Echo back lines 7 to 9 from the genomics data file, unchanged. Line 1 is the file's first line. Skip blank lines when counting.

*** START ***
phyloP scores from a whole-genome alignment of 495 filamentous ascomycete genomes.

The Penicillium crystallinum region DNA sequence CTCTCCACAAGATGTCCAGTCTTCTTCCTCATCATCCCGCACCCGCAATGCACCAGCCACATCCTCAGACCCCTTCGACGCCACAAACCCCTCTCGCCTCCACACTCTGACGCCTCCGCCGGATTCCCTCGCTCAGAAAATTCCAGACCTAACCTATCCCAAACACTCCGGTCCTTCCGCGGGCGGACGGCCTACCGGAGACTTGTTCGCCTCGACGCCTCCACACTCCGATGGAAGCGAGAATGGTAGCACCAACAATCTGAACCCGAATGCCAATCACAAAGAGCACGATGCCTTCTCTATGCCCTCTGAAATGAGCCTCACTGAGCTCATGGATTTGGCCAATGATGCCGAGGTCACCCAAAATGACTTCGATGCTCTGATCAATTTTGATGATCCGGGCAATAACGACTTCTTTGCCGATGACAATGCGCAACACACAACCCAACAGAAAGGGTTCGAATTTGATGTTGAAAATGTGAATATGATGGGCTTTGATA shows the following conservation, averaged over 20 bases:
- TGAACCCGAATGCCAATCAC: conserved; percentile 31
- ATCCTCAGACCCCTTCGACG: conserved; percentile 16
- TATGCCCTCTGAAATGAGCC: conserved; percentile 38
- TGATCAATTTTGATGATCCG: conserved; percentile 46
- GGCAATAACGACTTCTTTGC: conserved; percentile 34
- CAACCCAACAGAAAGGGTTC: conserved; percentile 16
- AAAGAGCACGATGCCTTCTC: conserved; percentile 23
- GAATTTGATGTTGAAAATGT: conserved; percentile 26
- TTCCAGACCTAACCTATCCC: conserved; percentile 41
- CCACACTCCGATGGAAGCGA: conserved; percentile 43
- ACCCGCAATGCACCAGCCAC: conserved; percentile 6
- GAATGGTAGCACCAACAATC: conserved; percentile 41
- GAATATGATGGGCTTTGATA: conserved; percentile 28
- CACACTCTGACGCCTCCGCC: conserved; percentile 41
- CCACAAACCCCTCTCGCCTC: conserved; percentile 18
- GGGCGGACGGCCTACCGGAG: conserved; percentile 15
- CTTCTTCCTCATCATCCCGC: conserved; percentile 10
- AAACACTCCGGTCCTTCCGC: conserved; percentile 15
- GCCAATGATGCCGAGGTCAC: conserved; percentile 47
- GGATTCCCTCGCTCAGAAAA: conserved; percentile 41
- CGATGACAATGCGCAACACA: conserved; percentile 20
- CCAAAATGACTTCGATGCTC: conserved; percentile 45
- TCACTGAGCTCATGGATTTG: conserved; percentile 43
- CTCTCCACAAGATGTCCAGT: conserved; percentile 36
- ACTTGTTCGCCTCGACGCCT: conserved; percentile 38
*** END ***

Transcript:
- GGCAATAACGACTTCTTTGC: conserved; percentile 34
- CAACCCAACAGAAAGGGTTC: conserved; percentile 16
- AAAGAGCACGATGCCTTCTC: conserved; percentile 23